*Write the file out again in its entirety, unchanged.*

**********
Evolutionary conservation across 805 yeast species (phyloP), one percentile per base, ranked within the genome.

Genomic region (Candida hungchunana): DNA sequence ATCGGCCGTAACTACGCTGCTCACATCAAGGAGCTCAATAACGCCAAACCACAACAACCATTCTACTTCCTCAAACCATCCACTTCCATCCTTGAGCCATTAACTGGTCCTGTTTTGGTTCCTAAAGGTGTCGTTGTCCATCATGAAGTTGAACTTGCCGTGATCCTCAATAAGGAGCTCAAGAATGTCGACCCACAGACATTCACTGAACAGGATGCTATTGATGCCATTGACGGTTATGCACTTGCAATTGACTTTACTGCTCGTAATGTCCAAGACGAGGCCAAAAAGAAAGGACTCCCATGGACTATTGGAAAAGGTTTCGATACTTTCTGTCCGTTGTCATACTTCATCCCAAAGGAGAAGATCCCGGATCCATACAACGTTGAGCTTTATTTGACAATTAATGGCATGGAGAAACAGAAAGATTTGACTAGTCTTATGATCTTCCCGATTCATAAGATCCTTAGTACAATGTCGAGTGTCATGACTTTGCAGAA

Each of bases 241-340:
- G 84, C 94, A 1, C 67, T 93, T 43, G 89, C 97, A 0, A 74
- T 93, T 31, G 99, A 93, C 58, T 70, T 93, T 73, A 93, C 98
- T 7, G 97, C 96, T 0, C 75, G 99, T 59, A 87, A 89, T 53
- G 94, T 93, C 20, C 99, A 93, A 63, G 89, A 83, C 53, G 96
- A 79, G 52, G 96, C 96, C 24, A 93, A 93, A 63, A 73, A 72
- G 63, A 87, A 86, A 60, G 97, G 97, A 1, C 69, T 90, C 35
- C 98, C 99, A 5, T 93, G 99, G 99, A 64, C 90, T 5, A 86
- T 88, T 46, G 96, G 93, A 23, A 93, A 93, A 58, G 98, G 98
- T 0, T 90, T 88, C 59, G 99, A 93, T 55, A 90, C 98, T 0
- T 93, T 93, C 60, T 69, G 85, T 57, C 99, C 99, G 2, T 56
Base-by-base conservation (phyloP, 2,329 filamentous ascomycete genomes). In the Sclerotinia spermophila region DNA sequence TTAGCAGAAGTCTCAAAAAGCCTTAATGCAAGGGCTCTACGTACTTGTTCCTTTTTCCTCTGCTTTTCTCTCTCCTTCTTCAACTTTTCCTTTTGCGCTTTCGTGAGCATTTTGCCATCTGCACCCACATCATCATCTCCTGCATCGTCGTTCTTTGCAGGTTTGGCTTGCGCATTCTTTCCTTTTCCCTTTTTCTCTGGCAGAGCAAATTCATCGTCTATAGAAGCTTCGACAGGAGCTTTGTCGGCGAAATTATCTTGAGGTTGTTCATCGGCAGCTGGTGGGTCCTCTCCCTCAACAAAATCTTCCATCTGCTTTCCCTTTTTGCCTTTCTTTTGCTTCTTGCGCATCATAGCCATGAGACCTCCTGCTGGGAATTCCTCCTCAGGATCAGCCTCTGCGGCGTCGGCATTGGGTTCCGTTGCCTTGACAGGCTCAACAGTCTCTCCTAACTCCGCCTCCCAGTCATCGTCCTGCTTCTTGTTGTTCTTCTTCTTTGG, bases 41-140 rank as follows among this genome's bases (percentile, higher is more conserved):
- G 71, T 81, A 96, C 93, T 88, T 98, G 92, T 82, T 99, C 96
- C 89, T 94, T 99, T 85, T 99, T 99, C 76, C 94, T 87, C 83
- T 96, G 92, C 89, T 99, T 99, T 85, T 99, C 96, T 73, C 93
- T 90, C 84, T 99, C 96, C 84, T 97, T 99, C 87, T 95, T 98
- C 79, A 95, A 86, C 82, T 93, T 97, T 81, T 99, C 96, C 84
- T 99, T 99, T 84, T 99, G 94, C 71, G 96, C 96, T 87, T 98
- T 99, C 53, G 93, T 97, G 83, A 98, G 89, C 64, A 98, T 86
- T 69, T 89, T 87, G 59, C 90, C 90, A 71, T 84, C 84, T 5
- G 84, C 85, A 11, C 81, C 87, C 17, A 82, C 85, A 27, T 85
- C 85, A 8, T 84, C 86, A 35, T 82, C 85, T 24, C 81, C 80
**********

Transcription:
Evolutionary conservation across 805 yeast species (phyloP), one percentile per base, ranked within the genome.

Genomic region (Candida hungchunana): DNA sequence ATCGGCCGTAACTACGCTGCTCACATCAAGGAGCTCAATAACGCCAAACCACAACAACCATTCTACTTCCTCAAACCATCCACTTCCATCCTTGAGCCATTAACTGGTCCTGTTTTGGTTCCTAAAGGTGTCGTTGTCCATCATGAAGTTGAACTTGCCGTGATCCTCAATAAGGAGCTCAAGAATGTCGACCCACAGACATTCACTGAACAGGATGCTATTGATGCCATTGACGGTTATGCACTTGCAATTGACTTTACTGCTCGTAATGTCCAAGACGAGGCCAAAAAGAAAGGACTCCCATGGACTATTGGAAAAGGTTTCGATACTTTCTGTCCGTTGTCATACTTCATCCCAAAGGAGAAGATCCCGGATCCATACAACGTTGAGCTTTATTTGACAATTAATGGCATGGAGAAACAGAAAGATTTGACTAGTCTTATGATCTTCCCGATTCATAAGATCCTTAGTACAATGTCGAGTGTCATGACTTTGCAGAA

Each of bases 241-340:
- G 84, C 94, A 1, C 67, T 93, T 43, G 89, C 97, A 0, A 74
- T 93, T 31, G 99, A 93, C 58, T 70, T 93, T 73, A 93, C 98
- T 7, G 97, C 96, T 0, C 75, G 99, T 59, A 87, A 89, T 53
- G 94, T 93, C 20, C 99, A 93, A 63, G 89, A 83, C 53, G 96
- A 79, G 52, G 96, C 96, C 24, A 93, A 93, A 63, A 73, A 72
- G 63, A 87, A 86, A 60, G 97, G 97, A 1, C 69, T 90, C 35
- C 98, C 99, A 5, T 93, G 99, G 99, A 64, C 90, T 5, A 86
- T 88, T 46, G 96, G 93, A 23, A 93, A 93, A 58, G 98, G 98
- T 0, T 90, T 88, C 59, G 99, A 93, T 55, A 90, C 98, T 0
- T 93, T 93, C 60, T 69, G 85, T 57, C 99, C 99, G 2, T 56
Base-by-base conservation (phyloP, 2,329 filamentous ascomycete genomes). In the Sclerotinia spermophila region DNA sequence TTAGCAGAAGTCTCAAAAAGCCTTAATGCAAGGGCTCTACGTACTTGTTCCTTTTTCCTCTGCTTTTCTCTCTCCTTCTTCAACTTTTCCTTTTGCGCTTTCGTGAGCATTTTGCCATCTGCACCCACATCATCATCTCCTGCATCGTCGTTCTTTGCAGGTTTGGCTTGCGCATTCTTTCCTTTTCCCTTTTTCTCTGGCAGAGCAAATTCATCGTCTATAGAAGCTTCGACAGGAGCTTTGTCGGCGAAATTATCTTGAGGTTGTTCATCGGCAGCTGGTGGGTCCTCTCCCTCAACAAAATCTTCCATCTGCTTTCCCTTTTTGCCTTTCTTTTGCTTCTTGCGCATCATAGCCATGAGACCTCCTGCTGGGAATTCCTCCTCAGGATCAGCCTCTGCGGCGTCGGCATTGGGTTCCGTTGCCTTGACAGGCTCAACAGTCTCTCCTAACTCCGCCTCCCAGTCATCGTCCTGCTTCTTGTTGTTCTTCTTCTTTGG, bases 41-140 rank as follows among this genome's bases (percentile, higher is more conserved):
- G 71, T 81, A 96, C 93, T 88, T 98, G 92, T 82, T 99, C 96
- C 89, T 94, T 99, T 85, T 99, T 99, C 76, C 94, T 87, C 83
- T 96, G 92, C 89, T 99, T 99, T 85, T 99, C 96, T 73, C 93
- T 90, C 84, T 99, C 96, C 84, T 97, T 99, C 87, T 95, T 98
- C 79, A 95, A 86, C 82, T 93, T 97, T 81, T 99, C 96, C 84
- T 99, T 99, T 84, T 99, G 94, C 71, G 96, C 96, T 87, T 98
- T 99, C 53, G 93, T 97, G 83, A 98, G 89, C 64, A 98, T 86
- T 69, T 89, T 87, G 59, C 90, C 90, A 71, T 84, C 84, T 5
- G 84, C 85, A 11, C 81, C 87, C 17, A 82, C 85, A 27, T 85
- C 85, A 8, T 84, C 86, A 35, T 82, C 85, T 24, C 81, C 80